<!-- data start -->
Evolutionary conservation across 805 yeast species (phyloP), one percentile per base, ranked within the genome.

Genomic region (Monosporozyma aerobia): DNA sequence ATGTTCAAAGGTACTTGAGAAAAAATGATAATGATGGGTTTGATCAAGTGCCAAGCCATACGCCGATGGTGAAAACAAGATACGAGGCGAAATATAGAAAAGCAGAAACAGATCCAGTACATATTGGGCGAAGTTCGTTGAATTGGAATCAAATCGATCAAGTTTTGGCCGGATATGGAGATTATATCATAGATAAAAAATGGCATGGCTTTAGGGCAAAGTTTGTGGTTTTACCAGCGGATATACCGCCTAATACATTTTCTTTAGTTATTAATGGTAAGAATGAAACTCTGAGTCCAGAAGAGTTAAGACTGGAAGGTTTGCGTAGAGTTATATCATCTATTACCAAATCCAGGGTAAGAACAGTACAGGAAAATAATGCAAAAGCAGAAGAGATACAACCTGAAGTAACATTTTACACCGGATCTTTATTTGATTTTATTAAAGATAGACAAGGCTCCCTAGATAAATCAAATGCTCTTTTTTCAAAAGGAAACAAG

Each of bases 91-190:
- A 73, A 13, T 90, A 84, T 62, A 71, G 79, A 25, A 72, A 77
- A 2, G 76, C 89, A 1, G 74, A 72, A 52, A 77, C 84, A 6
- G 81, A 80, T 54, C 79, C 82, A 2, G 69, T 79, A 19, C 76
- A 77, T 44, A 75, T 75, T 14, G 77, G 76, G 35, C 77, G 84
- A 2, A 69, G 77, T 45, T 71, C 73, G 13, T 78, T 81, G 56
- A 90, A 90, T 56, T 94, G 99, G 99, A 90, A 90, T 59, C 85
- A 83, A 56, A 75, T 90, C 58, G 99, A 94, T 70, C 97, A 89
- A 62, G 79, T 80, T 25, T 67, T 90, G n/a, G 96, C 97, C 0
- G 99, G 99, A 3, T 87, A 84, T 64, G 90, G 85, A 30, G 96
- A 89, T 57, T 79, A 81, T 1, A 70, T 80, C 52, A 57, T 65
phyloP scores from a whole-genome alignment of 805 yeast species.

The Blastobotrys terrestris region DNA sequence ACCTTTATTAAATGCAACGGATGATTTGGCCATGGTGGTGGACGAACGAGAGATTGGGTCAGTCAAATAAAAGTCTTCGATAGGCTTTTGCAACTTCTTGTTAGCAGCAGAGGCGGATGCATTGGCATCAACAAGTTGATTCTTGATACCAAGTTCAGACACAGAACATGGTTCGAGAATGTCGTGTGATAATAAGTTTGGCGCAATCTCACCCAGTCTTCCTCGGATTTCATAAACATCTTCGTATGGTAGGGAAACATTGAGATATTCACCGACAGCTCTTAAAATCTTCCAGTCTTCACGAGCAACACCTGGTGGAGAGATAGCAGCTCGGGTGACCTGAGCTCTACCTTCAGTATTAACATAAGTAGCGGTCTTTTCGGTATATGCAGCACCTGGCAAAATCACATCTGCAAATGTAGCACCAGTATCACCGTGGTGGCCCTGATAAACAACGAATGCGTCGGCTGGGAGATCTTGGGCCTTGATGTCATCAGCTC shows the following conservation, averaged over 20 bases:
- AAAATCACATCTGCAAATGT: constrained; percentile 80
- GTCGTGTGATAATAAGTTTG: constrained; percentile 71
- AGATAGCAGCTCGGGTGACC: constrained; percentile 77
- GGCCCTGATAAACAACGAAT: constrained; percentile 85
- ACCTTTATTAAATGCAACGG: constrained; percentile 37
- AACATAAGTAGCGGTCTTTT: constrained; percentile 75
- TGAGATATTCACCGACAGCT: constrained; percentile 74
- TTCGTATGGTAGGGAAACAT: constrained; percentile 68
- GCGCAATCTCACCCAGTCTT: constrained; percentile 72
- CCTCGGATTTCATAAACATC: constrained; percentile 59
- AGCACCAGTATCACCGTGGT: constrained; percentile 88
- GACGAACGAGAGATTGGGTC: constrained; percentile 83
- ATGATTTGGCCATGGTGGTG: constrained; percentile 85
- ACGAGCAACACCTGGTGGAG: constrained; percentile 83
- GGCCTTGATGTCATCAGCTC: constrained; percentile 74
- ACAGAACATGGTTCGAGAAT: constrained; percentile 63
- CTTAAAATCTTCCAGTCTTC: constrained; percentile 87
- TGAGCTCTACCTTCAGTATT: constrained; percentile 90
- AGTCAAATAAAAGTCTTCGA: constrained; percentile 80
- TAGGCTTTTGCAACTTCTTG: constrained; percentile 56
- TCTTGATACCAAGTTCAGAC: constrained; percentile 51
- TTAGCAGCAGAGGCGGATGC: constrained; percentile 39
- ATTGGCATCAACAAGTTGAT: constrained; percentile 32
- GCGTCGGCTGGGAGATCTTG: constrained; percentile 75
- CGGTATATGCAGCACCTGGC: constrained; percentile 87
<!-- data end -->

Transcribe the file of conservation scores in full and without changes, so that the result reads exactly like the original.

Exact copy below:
Evolutionary conservation across 805 yeast species (phyloP), one percentile per base, ranked within the genome.

Genomic region (Monosporozyma aerobia): DNA sequence ATGTTCAAAGGTACTTGAGAAAAAATGATAATGATGGGTTTGATCAAGTGCCAAGCCATACGCCGATGGTGAAAACAAGATACGAGGCGAAATATAGAAAAGCAGAAACAGATCCAGTACATATTGGGCGAAGTTCGTTGAATTGGAATCAAATCGATCAAGTTTTGGCCGGATATGGAGATTATATCATAGATAAAAAATGGCATGGCTTTAGGGCAAAGTTTGTGGTTTTACCAGCGGATATACCGCCTAATACATTTTCTTTAGTTATTAATGGTAAGAATGAAACTCTGAGTCCAGAAGAGTTAAGACTGGAAGGTTTGCGTAGAGTTATATCATCTATTACCAAATCCAGGGTAAGAACAGTACAGGAAAATAATGCAAAAGCAGAAGAGATACAACCTGAAGTAACATTTTACACCGGATCTTTATTTGATTTTATTAAAGATAGACAAGGCTCCCTAGATAAATCAAATGCTCTTTTTTCAAAAGGAAACAAG

Each of bases 91-190:
- A 73, A 13, T 90, A 84, T 62, A 71, G 79, A 25, A 72, A 77
- A 2, G 76, C 89, A 1, G 74, A 72, A 52, A 77, C 84, A 6
- G 81, A 80, T 54, C 79, C 82, A 2, G 69, T 79, A 19, C 76
- A 77, T 44, A 75, T 75, T 14, G 77, G 76, G 35, C 77, G 84
- A 2, A 69, G 77, T 45, T 71, C 73, G 13, T 78, T 81, G 56
- A 90, A 90, T 56, T 94, G 99, G 99, A 90, A 90, T 59, C 85
- A 83, A 56, A 75, T 90, C 58, G 99, A 94, T 70, C 97, A 89
- A 62, G 79, T 80, T 25, T 67, T 90, G n/a, G 96, C 97, C 0
- G 99, G 99, A 3, T 87, A 84, T 64, G 90, G 85, A 30, G 96
- A 89, T 57, T 79, A 81, T 1, A 70, T 80, C 52, A 57, T 65
phyloP scores from a whole-genome alignment of 805 yeast species.

The Blastobotrys terrestris region DNA sequence ACCTTTATTAAATGCAACGGATGATTTGGCCATGGTGGTGGACGAACGAGAGATTGGGTCAGTCAAATAAAAGTCTTCGATAGGCTTTTGCAACTTCTTGTTAGCAGCAGAGGCGGATGCATTGGCATCAACAAGTTGATTCTTGATACCAAGTTCAGACACAGAACATGGTTCGAGAATGTCGTGTGATAATAAGTTTGGCGCAATCTCACCCAGTCTTCCTCGGATTTCATAAACATCTTCGTATGGTAGGGAAACATTGAGATATTCACCGACAGCTCTTAAAATCTTCCAGTCTTCACGAGCAACACCTGGTGGAGAGATAGCAGCTCGGGTGACCTGAGCTCTACCTTCAGTATTAACATAAGTAGCGGTCTTTTCGGTATATGCAGCACCTGGCAAAATCACATCTGCAAATGTAGCACCAGTATCACCGTGGTGGCCCTGATAAACAACGAATGCGTCGGCTGGGAGATCTTGGGCCTTGATGTCATCAGCTC shows the following conservation, averaged over 20 bases:
- AAAATCACATCTGCAAATGT: constrained; percentile 80
- GTCGTGTGATAATAAGTTTG: constrained; percentile 71
- AGATAGCAGCTCGGGTGACC: constrained; percentile 77
- GGCCCTGATAAACAACGAAT: constrained; percentile 85
- ACCTTTATTAAATGCAACGG: constrained; percentile 37
- AACATAAGTAGCGGTCTTTT: constrained; percentile 75
- TGAGATATTCACCGACAGCT: constrained; percentile 74
- TTCGTATGGTAGGGAAACAT: constrained; percentile 68
- GCGCAATCTCACCCAGTCTT: constrained; percentile 72
- CCTCGGATTTCATAAACATC: constrained; percentile 59
- AGCACCAGTATCACCGTGGT: constrained; percentile 88
- GACGAACGAGAGATTGGGTC: constrained; percentile 83
- ATGATTTGGCCATGGTGGTG: constrained; percentile 85
- ACGAGCAACACCTGGTGGAG: constrained; percentile 83
- GGCCTTGATGTCATCAGCTC: constrained; percentile 74
- ACAGAACATGGTTCGAGAAT: constrained; percentile 63
- CTTAAAATCTTCCAGTCTTC: constrained; percentile 87
- TGAGCTCTACCTTCAGTATT: constrained; percentile 90
- AGTCAAATAAAAGTCTTCGA: constrained; percentile 80
- TAGGCTTTTGCAACTTCTTG: constrained; percentile 56
- TCTTGATACCAAGTTCAGAC: constrained; percentile 51
- TTAGCAGCAGAGGCGGATGC: constrained; percentile 39
- ATTGGCATCAACAAGTTGAT: constrained; percentile 32
- GCGTCGGCTGGGAGATCTTG: constrained; percentile 75
- CGGTATATGCAGCACCTGGC: constrained; percentile 87